Saturday will mark my 22nd week of pregnancy. I honestly never thought I would be here. My husband and I got married three years ago and we weren’t in a rush to have babies and weren't even sure we wanted to mainly because I was afraid of getting pregnant with my diabetes. After about a year, I thought it was time to start getting my act together in case we changed our minds and wanted to start trying for a baby. I had no idea what needed to be done in terms of my diabetes care to get baby ready and at the time I only knew one person with Type 1 diabetes and had babies-she actually has had 4 and all were healthy!
Growing up, the doctor told my parents that it was better to run a little higher than have lows, a message I took into my adulthood. Before trying to get pregnant, my A1Cs hung out in the 8’s, not too bad but not too great either. Every endocrinologist visit my doctor would lecture me on carb counting, using my bolus wizard, testing more often (the days before the continuous glucose monitor-CGM), etc. Even though I needed to improve on those points, I mainly stayed in the 8’s because I was afraid of the lows. If my blood sugar got into the low 100’s I would feel low and consider treating. The worst time for me was overnight. I wouldn’t feel comfortable going to bed unless I was close to 200.
Well, a year into my marriage with thoughts looming of a baby, I needed to take action. This was when I joined the Diabetes Online Community (DOC), found diabetes blogs, started my own blog (www.below-seven.com), etc. which ultimately led me to finding you, sisters! Thanks to the DOC, I learned some facts about what I needed to do to get my diabetes in check, the main qualification being to get my A1C out of the 8’s and try for below 7 (hence the name of my blog).
Having good diabetes control has never been easy for me. After over a year of trying to lower my A1C (and trying to get over my fear of lows), I finally found out last December that my A1C was not only below 7, but it was 6.4 and I was given the go ahead to start trying for a baby! I attribute a lot of the success to my CGM because it helped me to get over the fear of lows.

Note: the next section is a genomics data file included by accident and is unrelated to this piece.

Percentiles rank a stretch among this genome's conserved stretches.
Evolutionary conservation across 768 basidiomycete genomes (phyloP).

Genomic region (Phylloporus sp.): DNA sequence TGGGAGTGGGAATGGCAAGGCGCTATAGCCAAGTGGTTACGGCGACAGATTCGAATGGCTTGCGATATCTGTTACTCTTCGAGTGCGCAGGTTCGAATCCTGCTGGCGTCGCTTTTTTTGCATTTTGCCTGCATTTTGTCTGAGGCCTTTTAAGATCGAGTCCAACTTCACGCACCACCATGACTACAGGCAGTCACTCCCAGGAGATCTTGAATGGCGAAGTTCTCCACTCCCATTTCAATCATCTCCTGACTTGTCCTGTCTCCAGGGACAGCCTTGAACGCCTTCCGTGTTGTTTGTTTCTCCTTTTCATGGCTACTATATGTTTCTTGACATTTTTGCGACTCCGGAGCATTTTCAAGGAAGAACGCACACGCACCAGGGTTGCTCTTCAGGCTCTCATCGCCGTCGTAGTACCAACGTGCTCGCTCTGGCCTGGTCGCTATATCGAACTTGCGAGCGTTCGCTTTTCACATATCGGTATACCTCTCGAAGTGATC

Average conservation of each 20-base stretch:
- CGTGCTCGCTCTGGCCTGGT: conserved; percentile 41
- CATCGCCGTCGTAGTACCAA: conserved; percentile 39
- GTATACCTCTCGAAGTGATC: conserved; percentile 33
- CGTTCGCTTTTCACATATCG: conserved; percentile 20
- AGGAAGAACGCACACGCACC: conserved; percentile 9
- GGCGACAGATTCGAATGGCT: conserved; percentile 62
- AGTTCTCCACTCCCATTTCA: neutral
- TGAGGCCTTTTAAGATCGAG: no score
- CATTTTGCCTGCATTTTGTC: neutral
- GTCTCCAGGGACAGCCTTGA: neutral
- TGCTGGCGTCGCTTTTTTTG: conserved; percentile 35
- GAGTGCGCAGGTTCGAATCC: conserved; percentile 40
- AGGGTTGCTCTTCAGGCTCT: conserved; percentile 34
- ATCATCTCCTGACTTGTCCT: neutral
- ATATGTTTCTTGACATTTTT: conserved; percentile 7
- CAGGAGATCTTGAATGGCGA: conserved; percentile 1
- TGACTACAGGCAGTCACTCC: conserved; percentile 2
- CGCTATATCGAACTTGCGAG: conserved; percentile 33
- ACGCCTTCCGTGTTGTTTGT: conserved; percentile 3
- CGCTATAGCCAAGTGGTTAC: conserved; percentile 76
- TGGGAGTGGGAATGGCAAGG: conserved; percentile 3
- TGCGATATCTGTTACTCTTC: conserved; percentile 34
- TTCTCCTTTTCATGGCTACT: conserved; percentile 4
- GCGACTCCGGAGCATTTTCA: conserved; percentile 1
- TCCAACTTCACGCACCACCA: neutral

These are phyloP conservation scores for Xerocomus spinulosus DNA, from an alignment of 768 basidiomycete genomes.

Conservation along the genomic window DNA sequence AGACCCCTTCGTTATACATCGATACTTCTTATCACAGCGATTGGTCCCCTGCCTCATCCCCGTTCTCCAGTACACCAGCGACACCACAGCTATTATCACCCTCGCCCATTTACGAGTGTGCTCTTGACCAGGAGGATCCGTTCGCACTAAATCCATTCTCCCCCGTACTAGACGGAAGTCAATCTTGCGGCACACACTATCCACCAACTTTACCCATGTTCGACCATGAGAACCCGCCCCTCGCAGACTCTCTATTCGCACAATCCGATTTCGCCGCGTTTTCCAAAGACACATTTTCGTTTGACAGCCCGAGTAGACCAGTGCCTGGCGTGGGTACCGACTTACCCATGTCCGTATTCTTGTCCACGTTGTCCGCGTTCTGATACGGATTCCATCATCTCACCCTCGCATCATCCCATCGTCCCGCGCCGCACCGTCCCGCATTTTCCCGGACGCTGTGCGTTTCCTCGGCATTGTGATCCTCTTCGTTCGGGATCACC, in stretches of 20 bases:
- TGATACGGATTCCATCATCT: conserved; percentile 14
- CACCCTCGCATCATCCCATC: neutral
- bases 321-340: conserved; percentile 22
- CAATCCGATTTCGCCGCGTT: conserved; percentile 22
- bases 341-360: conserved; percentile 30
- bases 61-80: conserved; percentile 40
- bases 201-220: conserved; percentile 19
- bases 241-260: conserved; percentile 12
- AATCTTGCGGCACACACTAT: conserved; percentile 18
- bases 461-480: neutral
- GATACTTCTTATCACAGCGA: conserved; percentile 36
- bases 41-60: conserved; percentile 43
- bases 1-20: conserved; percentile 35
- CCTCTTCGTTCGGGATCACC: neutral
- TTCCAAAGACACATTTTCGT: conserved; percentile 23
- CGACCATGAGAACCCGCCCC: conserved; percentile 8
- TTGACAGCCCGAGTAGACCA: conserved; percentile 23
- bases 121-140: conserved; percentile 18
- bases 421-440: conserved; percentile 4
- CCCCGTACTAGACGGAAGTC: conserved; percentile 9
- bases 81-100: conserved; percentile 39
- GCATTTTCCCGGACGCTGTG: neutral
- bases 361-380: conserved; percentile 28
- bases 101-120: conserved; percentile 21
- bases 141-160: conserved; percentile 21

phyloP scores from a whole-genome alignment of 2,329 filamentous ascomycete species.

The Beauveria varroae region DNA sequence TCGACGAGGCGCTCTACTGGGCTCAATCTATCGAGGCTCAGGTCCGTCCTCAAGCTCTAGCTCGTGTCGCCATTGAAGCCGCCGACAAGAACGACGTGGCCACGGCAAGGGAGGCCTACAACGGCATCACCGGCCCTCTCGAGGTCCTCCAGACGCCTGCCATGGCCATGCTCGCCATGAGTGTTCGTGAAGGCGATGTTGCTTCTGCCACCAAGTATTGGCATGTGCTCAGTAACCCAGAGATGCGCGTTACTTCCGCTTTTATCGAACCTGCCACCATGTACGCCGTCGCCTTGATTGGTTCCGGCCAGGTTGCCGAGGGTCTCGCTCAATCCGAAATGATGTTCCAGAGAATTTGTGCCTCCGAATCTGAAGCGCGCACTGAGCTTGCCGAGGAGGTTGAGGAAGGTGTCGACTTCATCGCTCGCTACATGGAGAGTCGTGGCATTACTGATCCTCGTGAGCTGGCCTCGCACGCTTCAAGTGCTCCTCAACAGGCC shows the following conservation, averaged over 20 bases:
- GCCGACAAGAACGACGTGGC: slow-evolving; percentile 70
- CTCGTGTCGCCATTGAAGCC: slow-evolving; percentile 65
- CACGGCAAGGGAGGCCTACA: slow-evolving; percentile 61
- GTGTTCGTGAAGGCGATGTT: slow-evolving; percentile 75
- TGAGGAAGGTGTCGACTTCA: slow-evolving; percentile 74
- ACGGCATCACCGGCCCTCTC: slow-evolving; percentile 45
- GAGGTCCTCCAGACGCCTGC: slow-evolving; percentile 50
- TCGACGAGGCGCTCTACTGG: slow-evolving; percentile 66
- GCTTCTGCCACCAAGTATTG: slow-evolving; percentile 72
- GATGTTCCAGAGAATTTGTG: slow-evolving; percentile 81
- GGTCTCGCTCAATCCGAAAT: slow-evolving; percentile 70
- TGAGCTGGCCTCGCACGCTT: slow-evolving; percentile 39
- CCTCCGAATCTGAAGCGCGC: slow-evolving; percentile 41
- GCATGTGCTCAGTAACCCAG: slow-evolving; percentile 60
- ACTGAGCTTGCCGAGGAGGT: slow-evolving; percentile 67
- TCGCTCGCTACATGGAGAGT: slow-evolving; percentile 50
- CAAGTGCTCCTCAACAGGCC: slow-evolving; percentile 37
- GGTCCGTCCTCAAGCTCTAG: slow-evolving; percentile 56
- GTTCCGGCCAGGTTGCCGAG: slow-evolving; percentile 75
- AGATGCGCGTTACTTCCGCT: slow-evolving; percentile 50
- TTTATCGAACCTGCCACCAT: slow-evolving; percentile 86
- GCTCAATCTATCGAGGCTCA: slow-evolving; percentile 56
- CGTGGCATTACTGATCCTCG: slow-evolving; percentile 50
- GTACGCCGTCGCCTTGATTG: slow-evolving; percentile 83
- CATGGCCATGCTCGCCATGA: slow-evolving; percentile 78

It didn’t take long for us to conceive. I found out in March that I was pregnant. I had slipped a little bit in my diabetes care, mainly because I was a little burnt out from thinking about diabetes so much, and my A1C after I found out I was pregnant had gone up to 6.8. I read that when you conceive it should be below 6.5 so I was worried, but my doctors didn’t seem too concerned.
The first trimester was hard, but I luckily didn’t get morning sickness. I mainly had to deal with really weird food aversions (no meat or veggies!), constipation and extreme exhaustion. One thing that surprised me about being pregnant with diabetes was the fact that my insulin sensitivity didn’t start right away. I don’t think I started seeing lows until around week 8. Then from week 8 on, I was making changes to my insulin rates at least once a week to deal with the lows. The insulin sensitivity combined with hard work led my A1C to drop to 6.2 by my 12-week appointment.
Now that I’m in my second trimester, the weird symptoms have subsided for the most part, although I’m still pretty exhausted. I’ve got a good routine down for eating (every 3 hours, no more than 50 carbs per meal or 15 carbs for snacks). From around week 16-21, things were pretty calm with my insulin rates. I made slight tweaks here and there but overall, I eliminated a lot of the extreme lows and managed to not go too high. Now approaching week 22, I’ve been waiting for the insulin resistance to kick in but so far I’m still fairly stable. With my routine and fairly stable blood sugars, I’ve seen my A1C drop even further down to 5.5! I never in my entire life imagined getting an A1C down in the 5’s. It’s been quite a journey so far to get my blood sugars down where they need to be for baby and stay there while pregnant. I know things are going to start getting tougher as the insulin resistance kicks in but right now I’m so happy with how far I’ve come and hope the improvements in care will benefit my baby.